Teaching Kids To Do Their Home-Work

Have you ever wished that teaching kids to do their home-work was not an uphill task? It surely…
a kid wants to do homework while others enjoy

Have you ever wished that teaching kids to do their home-work was not an uphill task? It surely isn’t easy to teach kids, but it’s not something that you or me can’t do either.

It is a common sight nowadays to see kids returning home from school with a bag full of books. They are fatigued, hungry, and unwilling to get back to studies. They are loaded with home – work, assignments etc, which they are not willing to do.

With studies becoming tougher day by day, parents are required to teach their kids the correct way to study. Teaching kids the right way to do their homework is something that even the teachers should teach at school, especially if they don’t already. A correct method needs to be taught to the kids, helping them cope with tougher times ahead.

What then should be the correct way to teach kids? Every parent would have their own way of teaching their kids. However, teaching kids to follow a systematic, planned, disciplined and correct method of doing their homework is very important.


Tips for Teaching Kids to Do Their Home-Work

  1. Make them follow a daily schedule for studies.
  2. On returning from school, help them wash or bathe and change their clothes, followed by a light snack.
  3. Let them watch TV or play for a while if they want to relax and ease out a bit. Thereafter, they should switch the TV off, go and sit straight on a study table, with proper lighting and no other form of disturbance. Such kind of atmosphere is needed for them to concentrate in their home – work.
  4. Kids should not be helped with their homework. Many parents tend to hurry up the process by doing the homework for their children, not realizing that they are actually in turn harming them.
  5. Parents do not have the patience nowadays to sit with the kids and help them in their homework. Parents make the kids dependent on them for doing their homework. In later years, such kids are unable to complete the homework without their parents help.
  6. You do need to guide and help them, when the kids are in doubt or need your help. Let them try doing the homework on their own, and show it you. Encourage them for their good work and help them ascertain their mistakes and rectify them, which will help them learn instantly.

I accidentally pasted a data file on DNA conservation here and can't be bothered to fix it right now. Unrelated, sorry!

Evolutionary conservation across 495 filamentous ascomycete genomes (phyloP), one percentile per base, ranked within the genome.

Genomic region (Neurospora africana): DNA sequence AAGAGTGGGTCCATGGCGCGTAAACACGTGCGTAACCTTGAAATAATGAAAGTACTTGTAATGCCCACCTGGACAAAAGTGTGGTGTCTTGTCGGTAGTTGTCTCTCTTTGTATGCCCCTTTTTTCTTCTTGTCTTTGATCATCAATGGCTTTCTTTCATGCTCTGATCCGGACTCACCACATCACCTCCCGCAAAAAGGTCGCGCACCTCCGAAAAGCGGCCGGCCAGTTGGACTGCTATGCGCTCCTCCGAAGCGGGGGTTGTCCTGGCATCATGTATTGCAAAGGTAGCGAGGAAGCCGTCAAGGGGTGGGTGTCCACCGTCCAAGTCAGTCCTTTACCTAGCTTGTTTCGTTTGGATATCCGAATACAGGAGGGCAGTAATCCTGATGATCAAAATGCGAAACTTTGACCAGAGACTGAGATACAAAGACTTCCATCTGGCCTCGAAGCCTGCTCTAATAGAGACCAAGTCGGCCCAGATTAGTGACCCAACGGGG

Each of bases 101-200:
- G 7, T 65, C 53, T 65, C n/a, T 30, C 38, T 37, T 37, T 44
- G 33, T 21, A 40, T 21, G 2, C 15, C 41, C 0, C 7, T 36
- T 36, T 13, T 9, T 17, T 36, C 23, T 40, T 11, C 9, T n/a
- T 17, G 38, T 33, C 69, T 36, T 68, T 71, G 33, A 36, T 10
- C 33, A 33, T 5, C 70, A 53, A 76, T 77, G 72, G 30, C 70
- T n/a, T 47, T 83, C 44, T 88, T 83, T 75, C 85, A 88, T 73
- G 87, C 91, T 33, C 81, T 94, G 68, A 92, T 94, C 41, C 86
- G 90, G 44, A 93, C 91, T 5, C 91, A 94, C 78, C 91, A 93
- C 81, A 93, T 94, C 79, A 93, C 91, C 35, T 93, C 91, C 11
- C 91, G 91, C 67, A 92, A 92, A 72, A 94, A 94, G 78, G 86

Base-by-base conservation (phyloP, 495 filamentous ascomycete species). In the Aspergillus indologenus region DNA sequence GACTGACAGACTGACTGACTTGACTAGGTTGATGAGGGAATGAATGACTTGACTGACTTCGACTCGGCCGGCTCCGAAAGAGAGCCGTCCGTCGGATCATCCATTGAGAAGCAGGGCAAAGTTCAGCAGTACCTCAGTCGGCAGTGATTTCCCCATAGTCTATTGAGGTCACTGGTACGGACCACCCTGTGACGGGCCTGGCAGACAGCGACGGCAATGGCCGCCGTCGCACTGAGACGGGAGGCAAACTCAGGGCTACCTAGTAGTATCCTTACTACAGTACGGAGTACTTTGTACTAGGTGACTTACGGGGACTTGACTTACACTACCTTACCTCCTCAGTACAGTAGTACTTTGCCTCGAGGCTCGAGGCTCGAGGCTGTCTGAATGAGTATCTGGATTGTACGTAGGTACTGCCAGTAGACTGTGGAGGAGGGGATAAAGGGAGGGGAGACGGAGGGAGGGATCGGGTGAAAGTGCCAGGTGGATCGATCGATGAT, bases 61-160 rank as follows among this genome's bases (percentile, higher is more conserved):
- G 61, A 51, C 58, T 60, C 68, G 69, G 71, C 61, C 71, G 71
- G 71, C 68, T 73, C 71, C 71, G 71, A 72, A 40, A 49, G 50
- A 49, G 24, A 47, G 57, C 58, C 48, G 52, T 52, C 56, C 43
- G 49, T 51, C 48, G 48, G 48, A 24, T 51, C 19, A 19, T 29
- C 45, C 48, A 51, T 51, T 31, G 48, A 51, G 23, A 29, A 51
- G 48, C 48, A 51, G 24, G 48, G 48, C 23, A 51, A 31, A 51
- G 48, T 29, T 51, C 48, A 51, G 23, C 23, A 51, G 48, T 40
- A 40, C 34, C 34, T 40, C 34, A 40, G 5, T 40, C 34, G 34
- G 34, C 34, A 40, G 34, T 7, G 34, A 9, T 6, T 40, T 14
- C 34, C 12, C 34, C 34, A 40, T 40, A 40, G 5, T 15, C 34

7. While teaching kids, rather than scolding or demeaning them, spare a few moments and show them the correct way of doing their homework.
  8. Another important point parents tend to miss while teaching kids is revision. Kids need to revise all that they have learnt at school, once again at home. This ascertains proper learning and reinforcement. Whether learning work was given for homework or not, parents should assure their kids learn all that was done in the class. This could be done orally or by a written test. Moreover, when the kids grow up, weekly revision tests at home, help them fair well at school.

Simple things like correct posture, holding the pencil with a proper grip, correct manner of speaking and writing etc, all need guidance. We parents are the teachers at home, so take charge of your kids, love, and help them discover themselves.

Over to you –

Are you good at teaching kids to do their home-work? Do you help them with their home-work or let them do it themselves? Share in the comments below.

Photo Credit: Kakisky

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  1. Again, I don’t have kids but I see my cousins struglle with their homework and it saddens me to see them doing it alone at times. I love how you integrate doing it together as the way out. The fact that I had two elder sisters; helped me a lot when I was doing my homework; though mom made it a point to help out, sometimes it is easier with siblings.

    So yes, if one had brothers or sisters around then it helps like a charm to do homework together. I miss those days! 🙂

    1. Glad you could resonate with the post Hajra!

      With times getting tough nowadays, kids are stressed out when they return from school and have to do their home-works. We as parents need to make things easier for them, not by helping them with their home-works but being beside them to help out if they get stuck, and also guiding them if they make mistakes.

      I speak from experience here that when my kids got back from school, they had a fixed routine of having lunch, resting for a while, finishing their home-work- while I cooked for dinner (thus being around them to supervise as well as work along), and then were free for play or watching TV before dinner. And they follow this routine to-date and have got so used to it, though the study areas now changed to their own respective study tables and I am no longer needed 🙂

      Yes, an elder sibling does make things easier for the younger one, provided they don’t fight!!

      Thanks for stopping by and sharing your experiences with everyone. 🙂

      1. We had the similar pattern – lunch, rest, homework with mom, play or watch TV!

        I miss those days terribly! 🙂

        1. Yes indeed, those were cherished memories and I also miss those days- though it’s comforting to see my kids re-live a few of those moments.